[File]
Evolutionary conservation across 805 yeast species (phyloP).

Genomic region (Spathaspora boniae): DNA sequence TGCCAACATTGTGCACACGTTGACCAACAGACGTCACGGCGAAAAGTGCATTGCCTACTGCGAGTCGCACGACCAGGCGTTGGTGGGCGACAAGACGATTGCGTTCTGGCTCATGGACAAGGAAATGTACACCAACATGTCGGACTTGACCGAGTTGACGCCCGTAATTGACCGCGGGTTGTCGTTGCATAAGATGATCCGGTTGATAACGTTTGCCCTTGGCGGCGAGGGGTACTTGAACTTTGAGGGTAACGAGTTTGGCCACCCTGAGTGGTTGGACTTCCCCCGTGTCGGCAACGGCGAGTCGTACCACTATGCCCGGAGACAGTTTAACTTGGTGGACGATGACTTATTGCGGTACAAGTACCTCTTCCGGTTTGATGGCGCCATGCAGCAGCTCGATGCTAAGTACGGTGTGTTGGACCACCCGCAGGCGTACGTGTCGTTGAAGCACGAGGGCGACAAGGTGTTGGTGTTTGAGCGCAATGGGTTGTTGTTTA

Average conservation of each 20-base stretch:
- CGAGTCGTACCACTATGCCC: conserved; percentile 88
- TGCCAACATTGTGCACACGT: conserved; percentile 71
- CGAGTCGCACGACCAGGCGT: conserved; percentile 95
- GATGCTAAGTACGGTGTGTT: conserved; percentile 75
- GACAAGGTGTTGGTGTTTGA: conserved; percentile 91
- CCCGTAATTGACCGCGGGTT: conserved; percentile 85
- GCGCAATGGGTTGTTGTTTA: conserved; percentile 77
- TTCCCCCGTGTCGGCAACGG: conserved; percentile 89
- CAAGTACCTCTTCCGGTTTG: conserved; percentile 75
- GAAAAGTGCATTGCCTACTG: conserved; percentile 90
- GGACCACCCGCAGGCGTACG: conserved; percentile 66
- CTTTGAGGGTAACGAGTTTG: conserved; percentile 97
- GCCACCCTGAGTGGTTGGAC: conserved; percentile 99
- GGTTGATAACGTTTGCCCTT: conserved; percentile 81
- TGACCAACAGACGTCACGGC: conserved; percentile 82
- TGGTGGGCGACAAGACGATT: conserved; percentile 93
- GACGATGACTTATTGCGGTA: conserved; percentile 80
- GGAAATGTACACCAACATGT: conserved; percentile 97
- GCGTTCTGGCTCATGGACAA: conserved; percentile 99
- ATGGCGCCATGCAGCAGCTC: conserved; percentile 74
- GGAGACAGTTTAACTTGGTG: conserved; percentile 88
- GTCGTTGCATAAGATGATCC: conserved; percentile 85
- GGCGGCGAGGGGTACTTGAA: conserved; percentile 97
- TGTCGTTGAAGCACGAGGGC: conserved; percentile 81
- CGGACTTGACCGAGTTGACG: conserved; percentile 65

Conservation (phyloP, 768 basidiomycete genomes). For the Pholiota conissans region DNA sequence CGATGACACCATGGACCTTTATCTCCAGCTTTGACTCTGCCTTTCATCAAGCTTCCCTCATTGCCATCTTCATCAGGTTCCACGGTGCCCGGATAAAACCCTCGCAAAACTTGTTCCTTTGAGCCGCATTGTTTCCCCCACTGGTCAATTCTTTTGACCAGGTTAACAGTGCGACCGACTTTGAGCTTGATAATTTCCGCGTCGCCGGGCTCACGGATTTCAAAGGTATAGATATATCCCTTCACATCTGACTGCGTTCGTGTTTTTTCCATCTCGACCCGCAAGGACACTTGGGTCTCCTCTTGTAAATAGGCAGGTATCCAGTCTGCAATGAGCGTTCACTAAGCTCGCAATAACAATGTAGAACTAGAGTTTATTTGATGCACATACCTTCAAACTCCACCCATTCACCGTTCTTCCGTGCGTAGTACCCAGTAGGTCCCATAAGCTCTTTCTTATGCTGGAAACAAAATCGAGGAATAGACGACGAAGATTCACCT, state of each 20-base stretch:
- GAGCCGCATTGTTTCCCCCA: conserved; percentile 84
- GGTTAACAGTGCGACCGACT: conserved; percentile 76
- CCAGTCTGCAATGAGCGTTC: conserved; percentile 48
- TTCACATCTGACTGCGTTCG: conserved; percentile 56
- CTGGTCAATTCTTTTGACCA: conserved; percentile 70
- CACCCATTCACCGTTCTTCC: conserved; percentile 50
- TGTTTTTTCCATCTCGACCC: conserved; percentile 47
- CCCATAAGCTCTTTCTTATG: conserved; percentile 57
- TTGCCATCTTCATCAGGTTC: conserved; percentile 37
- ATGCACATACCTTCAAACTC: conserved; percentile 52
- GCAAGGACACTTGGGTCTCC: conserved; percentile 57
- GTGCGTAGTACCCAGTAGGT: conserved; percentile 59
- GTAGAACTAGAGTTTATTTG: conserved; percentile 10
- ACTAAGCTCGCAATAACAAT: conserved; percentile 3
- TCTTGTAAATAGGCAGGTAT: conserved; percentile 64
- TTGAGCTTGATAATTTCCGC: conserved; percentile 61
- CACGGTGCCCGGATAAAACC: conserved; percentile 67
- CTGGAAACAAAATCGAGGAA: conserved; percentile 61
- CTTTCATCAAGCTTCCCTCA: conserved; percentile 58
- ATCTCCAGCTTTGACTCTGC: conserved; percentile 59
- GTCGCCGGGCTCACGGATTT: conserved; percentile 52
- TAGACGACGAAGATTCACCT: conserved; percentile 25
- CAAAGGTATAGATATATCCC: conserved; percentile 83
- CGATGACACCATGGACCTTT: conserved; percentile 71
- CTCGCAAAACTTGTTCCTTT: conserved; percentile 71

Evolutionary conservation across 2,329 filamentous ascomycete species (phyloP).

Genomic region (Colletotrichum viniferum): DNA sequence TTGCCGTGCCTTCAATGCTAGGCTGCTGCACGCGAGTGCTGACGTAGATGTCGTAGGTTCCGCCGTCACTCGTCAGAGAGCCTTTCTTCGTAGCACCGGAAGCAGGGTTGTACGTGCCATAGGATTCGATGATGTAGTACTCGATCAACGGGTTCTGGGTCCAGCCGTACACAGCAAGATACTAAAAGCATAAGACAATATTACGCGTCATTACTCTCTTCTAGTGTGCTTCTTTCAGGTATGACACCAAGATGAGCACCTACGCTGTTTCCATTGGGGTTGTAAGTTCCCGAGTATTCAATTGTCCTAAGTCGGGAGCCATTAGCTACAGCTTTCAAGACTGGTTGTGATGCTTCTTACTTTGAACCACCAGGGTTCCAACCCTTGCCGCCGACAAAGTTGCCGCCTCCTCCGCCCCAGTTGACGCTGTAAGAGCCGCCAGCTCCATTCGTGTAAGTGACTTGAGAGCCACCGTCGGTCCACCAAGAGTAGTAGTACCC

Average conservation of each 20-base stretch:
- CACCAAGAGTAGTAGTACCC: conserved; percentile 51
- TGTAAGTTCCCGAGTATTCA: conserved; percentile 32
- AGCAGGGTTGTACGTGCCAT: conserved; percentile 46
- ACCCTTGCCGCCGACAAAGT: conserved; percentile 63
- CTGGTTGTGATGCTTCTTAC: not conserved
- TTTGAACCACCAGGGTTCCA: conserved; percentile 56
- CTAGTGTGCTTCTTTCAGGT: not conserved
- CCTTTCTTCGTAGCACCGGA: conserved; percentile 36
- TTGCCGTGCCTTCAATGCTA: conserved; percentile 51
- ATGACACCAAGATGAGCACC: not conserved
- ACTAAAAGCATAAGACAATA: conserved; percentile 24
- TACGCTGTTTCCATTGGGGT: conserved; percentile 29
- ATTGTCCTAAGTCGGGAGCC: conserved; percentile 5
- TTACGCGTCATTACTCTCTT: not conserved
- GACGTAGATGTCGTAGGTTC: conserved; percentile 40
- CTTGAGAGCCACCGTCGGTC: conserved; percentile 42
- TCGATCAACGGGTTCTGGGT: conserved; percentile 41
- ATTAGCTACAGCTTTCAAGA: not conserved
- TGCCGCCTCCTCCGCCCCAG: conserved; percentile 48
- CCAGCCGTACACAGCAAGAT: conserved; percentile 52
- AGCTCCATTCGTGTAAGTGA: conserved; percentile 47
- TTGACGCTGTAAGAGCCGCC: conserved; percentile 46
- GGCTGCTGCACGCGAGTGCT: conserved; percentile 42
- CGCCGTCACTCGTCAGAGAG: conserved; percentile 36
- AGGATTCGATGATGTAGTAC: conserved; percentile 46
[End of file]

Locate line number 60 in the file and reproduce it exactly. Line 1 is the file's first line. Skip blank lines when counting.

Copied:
- AGCAGGGTTGTACGTGCCAT: conserved; percentile 46